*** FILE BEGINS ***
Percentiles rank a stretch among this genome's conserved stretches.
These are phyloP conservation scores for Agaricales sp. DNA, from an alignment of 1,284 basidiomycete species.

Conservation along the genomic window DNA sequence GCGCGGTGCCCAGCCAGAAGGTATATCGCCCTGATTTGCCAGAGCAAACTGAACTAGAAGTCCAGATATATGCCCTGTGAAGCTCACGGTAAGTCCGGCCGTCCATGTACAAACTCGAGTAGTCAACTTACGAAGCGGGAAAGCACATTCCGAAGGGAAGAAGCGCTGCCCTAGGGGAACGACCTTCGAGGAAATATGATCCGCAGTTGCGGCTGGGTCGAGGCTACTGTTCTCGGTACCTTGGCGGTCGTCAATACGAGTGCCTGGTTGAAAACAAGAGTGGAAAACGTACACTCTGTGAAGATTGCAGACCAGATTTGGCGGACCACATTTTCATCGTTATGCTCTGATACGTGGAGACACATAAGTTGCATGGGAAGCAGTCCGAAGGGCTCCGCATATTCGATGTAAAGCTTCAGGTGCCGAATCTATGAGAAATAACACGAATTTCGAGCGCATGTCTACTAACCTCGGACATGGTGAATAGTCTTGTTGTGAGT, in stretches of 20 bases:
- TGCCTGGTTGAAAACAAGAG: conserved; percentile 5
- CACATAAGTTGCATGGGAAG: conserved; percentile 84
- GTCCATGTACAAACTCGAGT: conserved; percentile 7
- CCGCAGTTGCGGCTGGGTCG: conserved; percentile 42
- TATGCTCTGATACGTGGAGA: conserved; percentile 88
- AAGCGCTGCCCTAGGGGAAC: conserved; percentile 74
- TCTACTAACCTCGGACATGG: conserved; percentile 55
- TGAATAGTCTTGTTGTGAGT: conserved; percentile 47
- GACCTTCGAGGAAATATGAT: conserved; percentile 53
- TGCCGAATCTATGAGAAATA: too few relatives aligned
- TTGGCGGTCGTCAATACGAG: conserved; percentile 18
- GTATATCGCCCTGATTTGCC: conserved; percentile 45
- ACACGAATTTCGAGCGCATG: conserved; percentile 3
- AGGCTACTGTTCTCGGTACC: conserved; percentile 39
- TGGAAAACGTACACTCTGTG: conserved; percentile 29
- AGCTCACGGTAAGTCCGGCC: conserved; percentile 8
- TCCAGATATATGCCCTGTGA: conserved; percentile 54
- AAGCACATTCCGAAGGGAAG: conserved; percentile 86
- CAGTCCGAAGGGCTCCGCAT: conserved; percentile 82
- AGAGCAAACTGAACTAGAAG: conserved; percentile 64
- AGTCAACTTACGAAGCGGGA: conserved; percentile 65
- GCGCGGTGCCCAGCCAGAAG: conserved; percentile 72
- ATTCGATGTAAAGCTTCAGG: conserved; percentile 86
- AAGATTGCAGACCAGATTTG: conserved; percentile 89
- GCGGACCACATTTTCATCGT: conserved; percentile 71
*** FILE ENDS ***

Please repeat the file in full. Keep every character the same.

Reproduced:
Percentiles rank a stretch among this genome's conserved stretches.
These are phyloP conservation scores for Agaricales sp. DNA, from an alignment of 1,284 basidiomycete species.

Conservation along the genomic window DNA sequence GCGCGGTGCCCAGCCAGAAGGTATATCGCCCTGATTTGCCAGAGCAAACTGAACTAGAAGTCCAGATATATGCCCTGTGAAGCTCACGGTAAGTCCGGCCGTCCATGTACAAACTCGAGTAGTCAACTTACGAAGCGGGAAAGCACATTCCGAAGGGAAGAAGCGCTGCCCTAGGGGAACGACCTTCGAGGAAATATGATCCGCAGTTGCGGCTGGGTCGAGGCTACTGTTCTCGGTACCTTGGCGGTCGTCAATACGAGTGCCTGGTTGAAAACAAGAGTGGAAAACGTACACTCTGTGAAGATTGCAGACCAGATTTGGCGGACCACATTTTCATCGTTATGCTCTGATACGTGGAGACACATAAGTTGCATGGGAAGCAGTCCGAAGGGCTCCGCATATTCGATGTAAAGCTTCAGGTGCCGAATCTATGAGAAATAACACGAATTTCGAGCGCATGTCTACTAACCTCGGACATGGTGAATAGTCTTGTTGTGAGT, in stretches of 20 bases:
- TGCCTGGTTGAAAACAAGAG: conserved; percentile 5
- CACATAAGTTGCATGGGAAG: conserved; percentile 84
- GTCCATGTACAAACTCGAGT: conserved; percentile 7
- CCGCAGTTGCGGCTGGGTCG: conserved; percentile 42
- TATGCTCTGATACGTGGAGA: conserved; percentile 88
- AAGCGCTGCCCTAGGGGAAC: conserved; percentile 74
- TCTACTAACCTCGGACATGG: conserved; percentile 55
- TGAATAGTCTTGTTGTGAGT: conserved; percentile 47
- GACCTTCGAGGAAATATGAT: conserved; percentile 53
- TGCCGAATCTATGAGAAATA: too few relatives aligned
- TTGGCGGTCGTCAATACGAG: conserved; percentile 18
- GTATATCGCCCTGATTTGCC: conserved; percentile 45
- ACACGAATTTCGAGCGCATG: conserved; percentile 3
- AGGCTACTGTTCTCGGTACC: conserved; percentile 39
- TGGAAAACGTACACTCTGTG: conserved; percentile 29
- AGCTCACGGTAAGTCCGGCC: conserved; percentile 8
- TCCAGATATATGCCCTGTGA: conserved; percentile 54
- AAGCACATTCCGAAGGGAAG: conserved; percentile 86
- CAGTCCGAAGGGCTCCGCAT: conserved; percentile 82
- AGAGCAAACTGAACTAGAAG: conserved; percentile 64
- AGTCAACTTACGAAGCGGGA: conserved; percentile 65
- GCGCGGTGCCCAGCCAGAAG: conserved; percentile 72
- ATTCGATGTAAAGCTTCAGG: conserved; percentile 86
- AAGATTGCAGACCAGATTTG: conserved; percentile 89
- GCGGACCACATTTTCATCGT: conserved; percentile 71